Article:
ISO/ IEC JTC1/SC22/WG14 N709

                  Inlining Proposal, Revision 1
                         WG14/N709 (J11/97-072)

                               Bill Homer
                             Tom MacDonald

                          Cray Research, Inc.
                          655F Lone Oak Drive
                            Eagan, MN  55121

                              30 May 1997

      Note:  Revision 1 differs from N700 (J11/97-063) only in the
      Semantics  section for 6.5.x.  Following an email discussion
      on the reflector, that section was rewritten to clarify  its


      This proposal adds the inline keyword to Standard C in  such
      a  way that it can be implemented with existing linker tech-
      nology and also is compatible with C++.  This is achieved by
      requiring  that  one  and  only one of the translation units
      containing the definition of an inline function be specified
      as  the  one  that  provides  an external definition for the
      function.  Because that specification consists simply  of  a
      declaration  that  lacks the inline keyword, it will also be
      accepted by a C++ translator.

      This proposal does extend the C++ specification in two ways.
      First,  if  a function is declared inline in one translation
      unit, it need not be declared inline in every other transla-
      tion  unit.   This  allows,  for example, a library function
      that is to be inlined within the library but to be available
      only  through an external definition elsewhere.  (The alter-
      native of using a wrapper function for the external function
      both  requires  an  additional name and may adversely impact
      performance, if a translator does  not  actually  do  inline

      Second, the requirement that all definitions  of  an  inline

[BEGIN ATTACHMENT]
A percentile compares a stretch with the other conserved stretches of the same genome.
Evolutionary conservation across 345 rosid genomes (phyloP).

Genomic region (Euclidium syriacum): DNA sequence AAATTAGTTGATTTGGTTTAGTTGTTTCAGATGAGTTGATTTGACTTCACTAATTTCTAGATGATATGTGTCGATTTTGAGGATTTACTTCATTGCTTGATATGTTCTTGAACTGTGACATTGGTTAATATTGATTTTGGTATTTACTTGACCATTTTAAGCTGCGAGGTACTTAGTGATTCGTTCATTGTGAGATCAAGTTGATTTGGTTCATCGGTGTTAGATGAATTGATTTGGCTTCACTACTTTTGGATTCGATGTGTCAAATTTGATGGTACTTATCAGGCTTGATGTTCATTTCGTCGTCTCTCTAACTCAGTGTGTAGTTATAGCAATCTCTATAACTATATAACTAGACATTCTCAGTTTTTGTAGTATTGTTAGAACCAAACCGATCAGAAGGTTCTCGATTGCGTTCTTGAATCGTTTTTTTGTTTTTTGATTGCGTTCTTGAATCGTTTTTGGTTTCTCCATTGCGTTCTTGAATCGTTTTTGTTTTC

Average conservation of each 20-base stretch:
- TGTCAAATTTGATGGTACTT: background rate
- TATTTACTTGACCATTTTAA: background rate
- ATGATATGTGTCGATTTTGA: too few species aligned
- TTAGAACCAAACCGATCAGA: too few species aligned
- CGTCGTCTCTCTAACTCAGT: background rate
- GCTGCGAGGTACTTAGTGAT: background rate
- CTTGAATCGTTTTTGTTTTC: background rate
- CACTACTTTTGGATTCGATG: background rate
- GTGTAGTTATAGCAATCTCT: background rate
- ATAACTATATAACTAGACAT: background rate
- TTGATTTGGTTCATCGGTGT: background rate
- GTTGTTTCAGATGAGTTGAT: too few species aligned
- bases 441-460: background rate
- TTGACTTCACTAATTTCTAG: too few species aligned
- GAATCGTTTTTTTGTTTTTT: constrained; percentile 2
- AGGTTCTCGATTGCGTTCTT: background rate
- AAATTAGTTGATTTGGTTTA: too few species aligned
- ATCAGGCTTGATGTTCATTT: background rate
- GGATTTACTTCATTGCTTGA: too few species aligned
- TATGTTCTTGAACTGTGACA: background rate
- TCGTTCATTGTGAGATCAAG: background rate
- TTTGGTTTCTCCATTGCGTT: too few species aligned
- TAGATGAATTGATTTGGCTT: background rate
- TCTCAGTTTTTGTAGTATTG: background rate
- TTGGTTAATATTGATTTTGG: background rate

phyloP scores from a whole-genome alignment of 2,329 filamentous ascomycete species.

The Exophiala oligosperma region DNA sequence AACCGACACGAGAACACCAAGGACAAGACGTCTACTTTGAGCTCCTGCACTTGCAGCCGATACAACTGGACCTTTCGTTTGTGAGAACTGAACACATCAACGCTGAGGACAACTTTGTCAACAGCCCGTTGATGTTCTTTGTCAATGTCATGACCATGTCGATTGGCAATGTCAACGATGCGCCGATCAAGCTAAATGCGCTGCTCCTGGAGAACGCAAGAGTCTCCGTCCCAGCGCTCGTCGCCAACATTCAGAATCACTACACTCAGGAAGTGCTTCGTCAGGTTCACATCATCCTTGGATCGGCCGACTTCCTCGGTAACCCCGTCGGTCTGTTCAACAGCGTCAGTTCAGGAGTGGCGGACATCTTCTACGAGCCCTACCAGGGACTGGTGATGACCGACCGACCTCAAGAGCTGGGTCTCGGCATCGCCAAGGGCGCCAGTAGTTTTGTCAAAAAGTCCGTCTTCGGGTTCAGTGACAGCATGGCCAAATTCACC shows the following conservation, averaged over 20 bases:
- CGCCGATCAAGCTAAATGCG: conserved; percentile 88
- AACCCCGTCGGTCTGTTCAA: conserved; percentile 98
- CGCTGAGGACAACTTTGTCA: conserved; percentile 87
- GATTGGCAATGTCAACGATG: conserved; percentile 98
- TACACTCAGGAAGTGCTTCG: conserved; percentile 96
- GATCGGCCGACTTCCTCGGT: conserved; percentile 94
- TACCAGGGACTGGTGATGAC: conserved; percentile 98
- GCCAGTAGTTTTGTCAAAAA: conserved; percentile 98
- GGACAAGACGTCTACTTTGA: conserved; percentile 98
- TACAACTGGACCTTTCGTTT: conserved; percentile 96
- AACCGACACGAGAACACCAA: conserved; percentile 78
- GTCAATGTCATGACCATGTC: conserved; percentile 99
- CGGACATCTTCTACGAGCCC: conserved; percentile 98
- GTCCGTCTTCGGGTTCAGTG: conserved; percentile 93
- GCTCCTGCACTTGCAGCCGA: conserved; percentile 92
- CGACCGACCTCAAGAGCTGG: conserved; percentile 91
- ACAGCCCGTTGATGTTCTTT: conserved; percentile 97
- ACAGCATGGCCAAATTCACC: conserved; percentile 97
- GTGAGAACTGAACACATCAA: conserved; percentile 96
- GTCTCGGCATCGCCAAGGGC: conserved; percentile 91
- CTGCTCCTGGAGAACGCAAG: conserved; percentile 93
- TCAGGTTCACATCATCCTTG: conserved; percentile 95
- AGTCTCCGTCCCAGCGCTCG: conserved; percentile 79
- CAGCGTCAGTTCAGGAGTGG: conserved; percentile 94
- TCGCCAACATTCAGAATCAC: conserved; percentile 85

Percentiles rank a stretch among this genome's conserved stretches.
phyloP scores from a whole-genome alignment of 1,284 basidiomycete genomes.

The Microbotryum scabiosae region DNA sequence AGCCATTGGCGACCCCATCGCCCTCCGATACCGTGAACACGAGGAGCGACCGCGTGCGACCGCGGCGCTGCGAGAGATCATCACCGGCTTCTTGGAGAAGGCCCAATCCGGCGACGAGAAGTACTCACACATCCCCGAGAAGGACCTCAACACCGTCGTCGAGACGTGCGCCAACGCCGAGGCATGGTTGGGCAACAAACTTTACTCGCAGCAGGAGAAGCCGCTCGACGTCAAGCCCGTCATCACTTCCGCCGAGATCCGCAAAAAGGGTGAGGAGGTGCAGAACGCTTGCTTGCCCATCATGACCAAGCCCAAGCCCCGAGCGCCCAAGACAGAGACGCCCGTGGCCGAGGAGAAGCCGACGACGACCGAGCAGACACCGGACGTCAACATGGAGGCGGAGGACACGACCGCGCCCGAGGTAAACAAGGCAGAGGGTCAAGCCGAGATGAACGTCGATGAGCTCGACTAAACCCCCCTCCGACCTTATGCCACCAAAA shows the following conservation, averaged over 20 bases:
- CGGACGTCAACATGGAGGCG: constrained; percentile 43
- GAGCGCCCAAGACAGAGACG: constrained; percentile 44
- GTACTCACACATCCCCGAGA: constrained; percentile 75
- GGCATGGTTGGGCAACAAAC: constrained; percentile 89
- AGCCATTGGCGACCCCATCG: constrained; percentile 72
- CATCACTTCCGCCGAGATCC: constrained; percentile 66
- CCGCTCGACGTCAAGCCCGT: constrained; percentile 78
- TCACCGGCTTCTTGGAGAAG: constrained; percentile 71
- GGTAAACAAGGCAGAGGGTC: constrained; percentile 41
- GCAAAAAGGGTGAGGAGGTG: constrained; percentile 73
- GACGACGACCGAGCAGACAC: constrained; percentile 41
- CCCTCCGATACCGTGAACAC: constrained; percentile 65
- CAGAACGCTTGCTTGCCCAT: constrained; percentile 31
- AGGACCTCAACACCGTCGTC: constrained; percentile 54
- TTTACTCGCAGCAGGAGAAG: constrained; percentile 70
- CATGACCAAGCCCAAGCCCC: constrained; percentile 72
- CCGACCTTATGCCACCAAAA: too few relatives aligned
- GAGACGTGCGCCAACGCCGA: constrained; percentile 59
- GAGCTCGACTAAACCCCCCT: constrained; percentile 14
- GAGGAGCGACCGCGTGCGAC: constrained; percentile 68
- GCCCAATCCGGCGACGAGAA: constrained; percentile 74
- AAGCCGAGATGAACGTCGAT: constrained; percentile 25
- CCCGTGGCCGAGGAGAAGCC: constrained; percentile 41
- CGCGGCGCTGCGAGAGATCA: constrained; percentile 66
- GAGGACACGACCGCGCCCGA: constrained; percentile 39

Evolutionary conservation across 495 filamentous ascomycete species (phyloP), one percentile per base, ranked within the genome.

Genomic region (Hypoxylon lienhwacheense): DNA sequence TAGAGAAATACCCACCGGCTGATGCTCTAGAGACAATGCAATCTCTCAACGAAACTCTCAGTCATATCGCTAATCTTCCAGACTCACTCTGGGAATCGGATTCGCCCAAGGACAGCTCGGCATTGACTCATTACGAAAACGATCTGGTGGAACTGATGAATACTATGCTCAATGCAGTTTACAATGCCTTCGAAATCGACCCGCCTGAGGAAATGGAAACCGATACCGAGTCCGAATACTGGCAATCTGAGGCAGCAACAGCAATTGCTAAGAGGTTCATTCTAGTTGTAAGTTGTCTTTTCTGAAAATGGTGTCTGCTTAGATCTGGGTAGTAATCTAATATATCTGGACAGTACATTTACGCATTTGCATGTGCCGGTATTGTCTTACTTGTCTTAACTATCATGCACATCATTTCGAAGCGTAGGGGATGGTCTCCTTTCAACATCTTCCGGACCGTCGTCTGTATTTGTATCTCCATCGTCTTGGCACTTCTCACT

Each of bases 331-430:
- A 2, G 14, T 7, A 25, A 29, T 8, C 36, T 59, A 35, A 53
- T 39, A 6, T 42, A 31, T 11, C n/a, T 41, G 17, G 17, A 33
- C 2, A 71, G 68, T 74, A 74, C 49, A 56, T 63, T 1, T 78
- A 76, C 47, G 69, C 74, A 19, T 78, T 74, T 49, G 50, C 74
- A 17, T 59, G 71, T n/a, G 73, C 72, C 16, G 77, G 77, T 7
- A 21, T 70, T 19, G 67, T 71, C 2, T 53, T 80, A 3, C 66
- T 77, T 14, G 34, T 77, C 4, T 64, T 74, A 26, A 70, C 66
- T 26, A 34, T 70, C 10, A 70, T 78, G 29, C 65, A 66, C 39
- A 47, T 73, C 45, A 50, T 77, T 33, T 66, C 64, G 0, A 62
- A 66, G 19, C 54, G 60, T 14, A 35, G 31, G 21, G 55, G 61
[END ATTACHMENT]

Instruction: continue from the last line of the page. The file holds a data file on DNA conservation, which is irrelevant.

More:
function be ``exactly the same'' is replaced by the require-
      ment that the behavior of the program should not  depend  on
      whether  a call is implemented with a visible inline defini-
      tion or the external definition of a function.  This  allows
      an  inline definition to be specialized for its use within a
      particular translation  unit.   For  example,  the  external
      definition of a library function might include some argument
      validation that is not needed  for  calls  made  from  other
      functions in the same library.

      These extensions do offer some advantages,  and  programmers
      who  are  concerned  about compatibility can simply abide by
      the stricter C++ rules.  Nevertheless,  the  extensions  are
      not  central  to the proposal and the C++ rules could easily
      be substituted.

      Edits to draft C9X Draft 10 Keywords

      In the Syntax section, add to the list of keywords:  inline

      6.5 Declarations

      In the Syntax section, append to the  list  of  alternatives
      for the definition of declaration-specifiers:


      6.5.x Function-specifiers (a  new  subsection,  intended  to
      follow 6.5.3)



           Function-specifiers shall  be  used  only  in  function